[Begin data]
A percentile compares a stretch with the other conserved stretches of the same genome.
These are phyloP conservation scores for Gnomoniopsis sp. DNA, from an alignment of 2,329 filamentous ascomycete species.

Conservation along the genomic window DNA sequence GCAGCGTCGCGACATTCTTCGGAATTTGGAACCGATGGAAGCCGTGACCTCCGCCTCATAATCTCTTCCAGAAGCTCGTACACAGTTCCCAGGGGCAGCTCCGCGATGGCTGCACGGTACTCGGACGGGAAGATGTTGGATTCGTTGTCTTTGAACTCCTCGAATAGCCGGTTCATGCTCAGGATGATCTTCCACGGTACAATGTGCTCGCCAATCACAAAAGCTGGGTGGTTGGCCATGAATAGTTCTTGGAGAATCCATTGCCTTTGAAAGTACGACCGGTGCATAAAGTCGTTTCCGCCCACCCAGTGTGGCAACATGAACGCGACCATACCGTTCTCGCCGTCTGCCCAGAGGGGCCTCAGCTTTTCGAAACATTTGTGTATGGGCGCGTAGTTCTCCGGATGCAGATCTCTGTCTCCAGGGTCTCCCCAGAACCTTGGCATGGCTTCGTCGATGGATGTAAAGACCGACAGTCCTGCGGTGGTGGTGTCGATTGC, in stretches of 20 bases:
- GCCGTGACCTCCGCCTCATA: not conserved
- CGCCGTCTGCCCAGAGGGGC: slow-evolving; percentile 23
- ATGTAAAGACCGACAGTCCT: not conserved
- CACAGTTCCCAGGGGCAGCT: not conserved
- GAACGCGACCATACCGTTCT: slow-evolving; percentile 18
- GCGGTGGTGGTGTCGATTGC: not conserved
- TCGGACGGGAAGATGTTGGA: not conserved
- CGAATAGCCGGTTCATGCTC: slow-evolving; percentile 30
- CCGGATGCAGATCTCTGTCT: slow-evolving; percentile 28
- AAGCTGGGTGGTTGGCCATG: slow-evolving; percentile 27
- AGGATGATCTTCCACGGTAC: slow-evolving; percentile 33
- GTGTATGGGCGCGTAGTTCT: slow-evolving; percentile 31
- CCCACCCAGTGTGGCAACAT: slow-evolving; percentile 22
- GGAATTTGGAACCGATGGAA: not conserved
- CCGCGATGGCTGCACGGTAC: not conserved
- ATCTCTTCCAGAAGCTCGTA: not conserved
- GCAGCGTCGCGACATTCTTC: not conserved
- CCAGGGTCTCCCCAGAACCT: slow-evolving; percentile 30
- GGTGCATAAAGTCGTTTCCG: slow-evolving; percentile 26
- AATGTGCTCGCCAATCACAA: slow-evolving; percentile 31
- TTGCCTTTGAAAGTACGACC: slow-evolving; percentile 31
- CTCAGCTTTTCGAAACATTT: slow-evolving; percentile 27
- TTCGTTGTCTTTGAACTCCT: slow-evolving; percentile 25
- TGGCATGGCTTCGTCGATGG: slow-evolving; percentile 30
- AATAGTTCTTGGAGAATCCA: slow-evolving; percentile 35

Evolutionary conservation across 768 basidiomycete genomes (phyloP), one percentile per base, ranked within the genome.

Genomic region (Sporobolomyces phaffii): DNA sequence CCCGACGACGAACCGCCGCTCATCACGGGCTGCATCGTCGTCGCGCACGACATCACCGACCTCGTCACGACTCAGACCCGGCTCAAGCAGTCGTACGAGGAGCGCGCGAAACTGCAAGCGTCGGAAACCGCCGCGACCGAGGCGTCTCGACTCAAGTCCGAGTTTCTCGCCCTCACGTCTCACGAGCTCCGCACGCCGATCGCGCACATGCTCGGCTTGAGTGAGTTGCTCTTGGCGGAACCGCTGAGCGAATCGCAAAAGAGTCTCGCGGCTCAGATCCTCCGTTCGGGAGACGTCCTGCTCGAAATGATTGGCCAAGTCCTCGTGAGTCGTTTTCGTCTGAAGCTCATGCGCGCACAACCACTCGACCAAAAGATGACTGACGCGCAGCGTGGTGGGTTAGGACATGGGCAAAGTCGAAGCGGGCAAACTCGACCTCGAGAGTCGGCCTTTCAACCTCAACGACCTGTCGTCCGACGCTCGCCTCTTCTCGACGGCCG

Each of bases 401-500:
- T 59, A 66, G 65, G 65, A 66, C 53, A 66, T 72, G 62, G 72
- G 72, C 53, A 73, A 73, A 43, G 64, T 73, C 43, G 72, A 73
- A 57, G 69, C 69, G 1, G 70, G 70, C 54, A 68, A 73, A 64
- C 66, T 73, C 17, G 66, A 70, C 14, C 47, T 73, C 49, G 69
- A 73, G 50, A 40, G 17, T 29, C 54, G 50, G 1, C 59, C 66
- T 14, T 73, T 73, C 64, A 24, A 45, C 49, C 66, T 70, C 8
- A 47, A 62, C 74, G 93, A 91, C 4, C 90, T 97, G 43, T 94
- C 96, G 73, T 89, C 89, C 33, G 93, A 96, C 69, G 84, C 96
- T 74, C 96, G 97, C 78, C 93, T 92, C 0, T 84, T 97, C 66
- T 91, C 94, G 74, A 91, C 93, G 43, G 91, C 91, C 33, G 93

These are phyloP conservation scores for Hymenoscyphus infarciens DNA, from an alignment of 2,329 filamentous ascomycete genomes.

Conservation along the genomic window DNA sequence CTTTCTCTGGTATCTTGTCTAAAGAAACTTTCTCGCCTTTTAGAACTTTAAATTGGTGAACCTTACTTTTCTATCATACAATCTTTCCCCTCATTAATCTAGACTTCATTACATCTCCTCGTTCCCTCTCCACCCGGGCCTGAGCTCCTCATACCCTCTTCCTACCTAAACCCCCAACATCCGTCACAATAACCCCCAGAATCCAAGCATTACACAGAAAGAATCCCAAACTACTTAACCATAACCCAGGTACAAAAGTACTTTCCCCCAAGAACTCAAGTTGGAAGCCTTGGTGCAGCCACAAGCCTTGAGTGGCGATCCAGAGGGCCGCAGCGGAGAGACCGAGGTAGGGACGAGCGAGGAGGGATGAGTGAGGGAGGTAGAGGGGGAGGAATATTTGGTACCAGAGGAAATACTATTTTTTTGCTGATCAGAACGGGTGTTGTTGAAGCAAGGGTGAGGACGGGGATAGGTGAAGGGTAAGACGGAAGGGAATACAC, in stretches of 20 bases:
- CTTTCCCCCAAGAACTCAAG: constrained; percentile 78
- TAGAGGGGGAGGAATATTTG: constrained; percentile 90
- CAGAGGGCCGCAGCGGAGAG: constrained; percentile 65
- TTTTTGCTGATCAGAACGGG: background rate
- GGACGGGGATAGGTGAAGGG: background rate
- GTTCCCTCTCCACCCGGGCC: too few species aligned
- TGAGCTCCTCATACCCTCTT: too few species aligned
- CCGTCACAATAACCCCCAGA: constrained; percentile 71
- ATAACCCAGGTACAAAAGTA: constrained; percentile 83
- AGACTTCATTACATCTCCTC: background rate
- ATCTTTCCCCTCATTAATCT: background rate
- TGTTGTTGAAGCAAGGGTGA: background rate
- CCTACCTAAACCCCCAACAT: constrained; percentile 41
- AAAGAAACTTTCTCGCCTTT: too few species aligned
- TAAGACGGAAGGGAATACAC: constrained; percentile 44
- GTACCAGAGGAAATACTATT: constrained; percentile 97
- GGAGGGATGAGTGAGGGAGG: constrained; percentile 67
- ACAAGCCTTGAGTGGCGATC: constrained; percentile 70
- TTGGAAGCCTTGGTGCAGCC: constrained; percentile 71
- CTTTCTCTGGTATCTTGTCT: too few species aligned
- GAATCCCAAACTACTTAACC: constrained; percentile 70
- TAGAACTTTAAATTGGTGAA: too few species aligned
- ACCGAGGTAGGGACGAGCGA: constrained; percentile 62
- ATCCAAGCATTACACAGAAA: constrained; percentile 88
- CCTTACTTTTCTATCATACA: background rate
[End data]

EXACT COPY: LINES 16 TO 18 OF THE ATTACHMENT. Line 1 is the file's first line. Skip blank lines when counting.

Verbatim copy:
- CCCACCCAGTGTGGCAACAT: slow-evolving; percentile 22
- GGAATTTGGAACCGATGGAA: not conserved
- CCGCGATGGCTGCACGGTAC: not conserved